LINCOLN — The Nebraska Supreme Court ruled Friday that a lower court was right in its decision to dismiss a DNA proceeding in the appeal of a 42-year-old man convicted of murdering a North Platte woman in 1998.

Jay D. Amaya, who pleaded no contest to multiple charges in the case and received a life sentence, sought relief in 2017 under the DNA Testing Act. He requested testing of four pieces of evidence related to the death of Sheri Fhuere, 20.

After receiving the DNA results, prosecutors moved to dismiss the proceeding, as it was argued that the results neither exonerated nor exculpated Amaya. Lincoln County District Judge Michael E. Piccolo granted the motion on Jan. 25, 2019, and the decision was upheld by the higher court.

Judge Stephanie F. Stacy wrote in the Supreme Court’s opinion, “The district court’s factual findings were not clearly erroneous, and it did not abuse its discretion in granting the State’s motion to dismiss. The judgment of the district court is affirmed.”

Judge John R. Freudenberg did not participate in the Supreme Court ruling.

Amaya had said the DNA results entitled him to relief and he asked the court to vacate his convictions and release him, allow him to withdraw his no-contest pleas and proceed to trial, or resentence him on the same convictions.

Fhuere was found dead in her North Platte residence on July 16, 1998. She had been raped and beaten, and her throat was slashed. When police arrived, they found Michael E. Long attempting to resuscitate her. Long told police that he and Amaya had beaten Fhuere and that Amaya had slashed her throat.

In a plea agreement, Long agreed to testify against Amaya in exchange for reduced charges.

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Amaya pleaded no contest to first-degree murder, first-degree sexual assault and use of a deadly weapon in exchange for the state’s agreement not to seek the death penalty.

Amaya based his DNA appeal on four pieces of evidence: a bite mark on Fhuere’s thigh, the handle of the knife allegedly used to slash Fhuere’s throat, the mouth area of a beer bottle in which the knife was allegedly stored for disposal and the mouth area of a beer bottle found on the front porch of Fhuere’s home.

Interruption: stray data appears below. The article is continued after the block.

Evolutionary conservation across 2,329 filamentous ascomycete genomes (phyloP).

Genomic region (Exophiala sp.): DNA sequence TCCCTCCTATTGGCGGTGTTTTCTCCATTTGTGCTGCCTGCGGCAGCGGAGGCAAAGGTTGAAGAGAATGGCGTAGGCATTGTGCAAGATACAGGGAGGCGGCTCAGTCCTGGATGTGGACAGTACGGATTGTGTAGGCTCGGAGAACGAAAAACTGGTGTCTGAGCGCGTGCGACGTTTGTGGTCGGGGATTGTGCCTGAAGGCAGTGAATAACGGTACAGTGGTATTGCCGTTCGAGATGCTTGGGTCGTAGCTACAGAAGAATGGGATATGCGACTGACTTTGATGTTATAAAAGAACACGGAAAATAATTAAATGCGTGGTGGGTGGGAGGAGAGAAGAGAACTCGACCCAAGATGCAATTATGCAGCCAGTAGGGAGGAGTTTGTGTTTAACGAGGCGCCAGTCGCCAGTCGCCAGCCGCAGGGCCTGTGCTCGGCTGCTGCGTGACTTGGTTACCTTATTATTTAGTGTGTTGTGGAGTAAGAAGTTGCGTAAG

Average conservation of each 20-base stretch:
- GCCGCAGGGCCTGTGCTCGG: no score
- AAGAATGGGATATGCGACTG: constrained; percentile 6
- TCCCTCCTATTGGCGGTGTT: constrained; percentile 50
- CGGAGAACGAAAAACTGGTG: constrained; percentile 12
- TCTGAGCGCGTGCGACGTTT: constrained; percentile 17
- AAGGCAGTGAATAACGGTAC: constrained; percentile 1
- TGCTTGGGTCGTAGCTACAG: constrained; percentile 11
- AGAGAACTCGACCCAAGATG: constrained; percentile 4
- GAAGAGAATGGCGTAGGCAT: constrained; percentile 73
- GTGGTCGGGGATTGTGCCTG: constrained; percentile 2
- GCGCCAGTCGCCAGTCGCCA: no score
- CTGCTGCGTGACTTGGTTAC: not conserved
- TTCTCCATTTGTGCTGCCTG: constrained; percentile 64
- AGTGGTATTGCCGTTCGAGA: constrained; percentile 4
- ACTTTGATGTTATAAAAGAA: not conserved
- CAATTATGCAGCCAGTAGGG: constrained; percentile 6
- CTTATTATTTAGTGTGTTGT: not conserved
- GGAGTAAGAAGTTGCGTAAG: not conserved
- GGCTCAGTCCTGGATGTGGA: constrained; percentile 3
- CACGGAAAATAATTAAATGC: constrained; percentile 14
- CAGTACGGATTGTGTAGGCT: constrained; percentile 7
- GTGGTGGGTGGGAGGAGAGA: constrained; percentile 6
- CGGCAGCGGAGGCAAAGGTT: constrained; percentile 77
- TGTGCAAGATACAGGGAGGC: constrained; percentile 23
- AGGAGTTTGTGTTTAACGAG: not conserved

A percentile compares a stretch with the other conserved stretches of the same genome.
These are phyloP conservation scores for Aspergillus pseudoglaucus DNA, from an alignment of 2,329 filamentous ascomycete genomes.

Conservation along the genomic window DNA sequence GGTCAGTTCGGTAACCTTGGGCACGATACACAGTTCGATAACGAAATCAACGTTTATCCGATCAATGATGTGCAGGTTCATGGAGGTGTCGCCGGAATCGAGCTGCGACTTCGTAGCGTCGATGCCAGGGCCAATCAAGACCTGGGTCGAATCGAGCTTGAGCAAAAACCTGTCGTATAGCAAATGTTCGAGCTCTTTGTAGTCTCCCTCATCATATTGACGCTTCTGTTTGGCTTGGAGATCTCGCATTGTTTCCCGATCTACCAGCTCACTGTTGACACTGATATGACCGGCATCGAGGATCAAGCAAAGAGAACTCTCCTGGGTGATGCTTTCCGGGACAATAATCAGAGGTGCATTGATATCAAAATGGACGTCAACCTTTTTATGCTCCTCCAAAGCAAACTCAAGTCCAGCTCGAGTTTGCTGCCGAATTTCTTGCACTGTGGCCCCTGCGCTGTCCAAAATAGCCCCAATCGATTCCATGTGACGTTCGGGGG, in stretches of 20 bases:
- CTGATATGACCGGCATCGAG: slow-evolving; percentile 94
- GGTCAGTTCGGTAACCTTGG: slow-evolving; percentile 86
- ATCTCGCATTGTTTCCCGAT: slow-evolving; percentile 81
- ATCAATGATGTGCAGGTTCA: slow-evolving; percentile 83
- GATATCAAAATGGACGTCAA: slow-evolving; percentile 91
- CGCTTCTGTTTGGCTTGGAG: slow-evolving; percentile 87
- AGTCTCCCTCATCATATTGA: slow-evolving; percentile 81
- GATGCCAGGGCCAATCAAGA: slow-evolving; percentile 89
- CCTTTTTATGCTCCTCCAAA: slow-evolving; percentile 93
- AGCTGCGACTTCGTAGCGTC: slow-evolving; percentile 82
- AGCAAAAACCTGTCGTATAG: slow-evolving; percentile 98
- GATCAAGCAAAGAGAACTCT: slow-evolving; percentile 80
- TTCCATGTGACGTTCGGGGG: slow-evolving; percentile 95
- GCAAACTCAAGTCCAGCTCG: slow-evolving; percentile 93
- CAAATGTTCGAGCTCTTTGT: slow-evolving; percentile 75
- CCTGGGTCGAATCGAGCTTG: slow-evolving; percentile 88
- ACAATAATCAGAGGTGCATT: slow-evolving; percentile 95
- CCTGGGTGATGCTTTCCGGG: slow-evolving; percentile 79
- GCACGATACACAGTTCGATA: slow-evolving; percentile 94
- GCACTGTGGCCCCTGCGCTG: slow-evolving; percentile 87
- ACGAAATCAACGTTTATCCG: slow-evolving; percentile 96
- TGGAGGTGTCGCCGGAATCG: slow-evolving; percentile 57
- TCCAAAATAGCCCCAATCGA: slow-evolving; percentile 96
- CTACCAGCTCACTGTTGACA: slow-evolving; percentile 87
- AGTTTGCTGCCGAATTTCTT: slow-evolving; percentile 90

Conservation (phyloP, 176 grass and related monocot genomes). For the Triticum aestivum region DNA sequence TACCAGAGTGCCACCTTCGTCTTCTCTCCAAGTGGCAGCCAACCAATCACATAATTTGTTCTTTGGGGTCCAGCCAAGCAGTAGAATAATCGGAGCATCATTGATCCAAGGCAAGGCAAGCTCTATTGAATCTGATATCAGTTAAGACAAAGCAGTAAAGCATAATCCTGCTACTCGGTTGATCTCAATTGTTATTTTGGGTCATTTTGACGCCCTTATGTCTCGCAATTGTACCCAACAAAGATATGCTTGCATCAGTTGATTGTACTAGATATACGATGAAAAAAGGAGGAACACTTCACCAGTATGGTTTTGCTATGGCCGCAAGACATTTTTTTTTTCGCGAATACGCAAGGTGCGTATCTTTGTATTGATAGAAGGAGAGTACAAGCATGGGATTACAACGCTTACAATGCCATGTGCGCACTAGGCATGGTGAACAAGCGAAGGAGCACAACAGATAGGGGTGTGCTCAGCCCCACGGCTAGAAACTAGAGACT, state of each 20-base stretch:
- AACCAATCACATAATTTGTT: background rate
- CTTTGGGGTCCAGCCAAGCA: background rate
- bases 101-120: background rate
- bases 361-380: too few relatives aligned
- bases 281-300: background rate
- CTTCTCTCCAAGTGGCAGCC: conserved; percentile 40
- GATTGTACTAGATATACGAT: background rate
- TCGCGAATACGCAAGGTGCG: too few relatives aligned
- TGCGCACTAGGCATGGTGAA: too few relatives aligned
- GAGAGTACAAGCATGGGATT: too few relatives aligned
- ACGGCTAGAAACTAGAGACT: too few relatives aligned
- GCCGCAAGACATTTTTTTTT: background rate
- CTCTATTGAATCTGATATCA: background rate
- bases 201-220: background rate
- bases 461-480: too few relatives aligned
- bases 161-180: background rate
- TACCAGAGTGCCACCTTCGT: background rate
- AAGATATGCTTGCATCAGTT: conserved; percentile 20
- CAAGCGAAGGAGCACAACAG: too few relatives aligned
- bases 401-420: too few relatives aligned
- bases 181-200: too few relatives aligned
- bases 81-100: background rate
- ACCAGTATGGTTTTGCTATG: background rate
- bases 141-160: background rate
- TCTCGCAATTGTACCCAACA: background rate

According to court documents, all of the DNA test results generated a profile consistent with a mixture of two individuals. Results from the bite mark showed that the major DNA profile matched Amaya.

Friday marked the third time the Supreme Court has upheld a lower court ruling on Amaya.

In 2006, Amaya filed a motion for post-conviction relief. He said his counsel was ineffective. The Lincoln County District Court denied relief, and the Supreme Court upheld that decision.

On Sept. 2, 2016, Amaya filed a “successive verified motion for post-conviction relief” with the district court. In the motion, he acknowledged that he was past the time frame allowed for filing such motions but said he believed an exception should be made for several reasons, including the fact that the statute that limits the time frame was passed after his crime.

The district court denied the motion Sept. 7, 2016, without an evidentiary hearing or a requested response from the state. The court found that Amaya’s claims had been taken care of the first time he appealed and that the filing was “completely frivolous,” according to the ruling.

On Sept. 26, 2016, Amaya filed another motion, this time to alter the Sept. 7 judgment. The motion was denied because it was filed more than 10 days after the ruling, prompting Amaya to file the appeal with the Supreme Court, which upheld the decision made by the district court.

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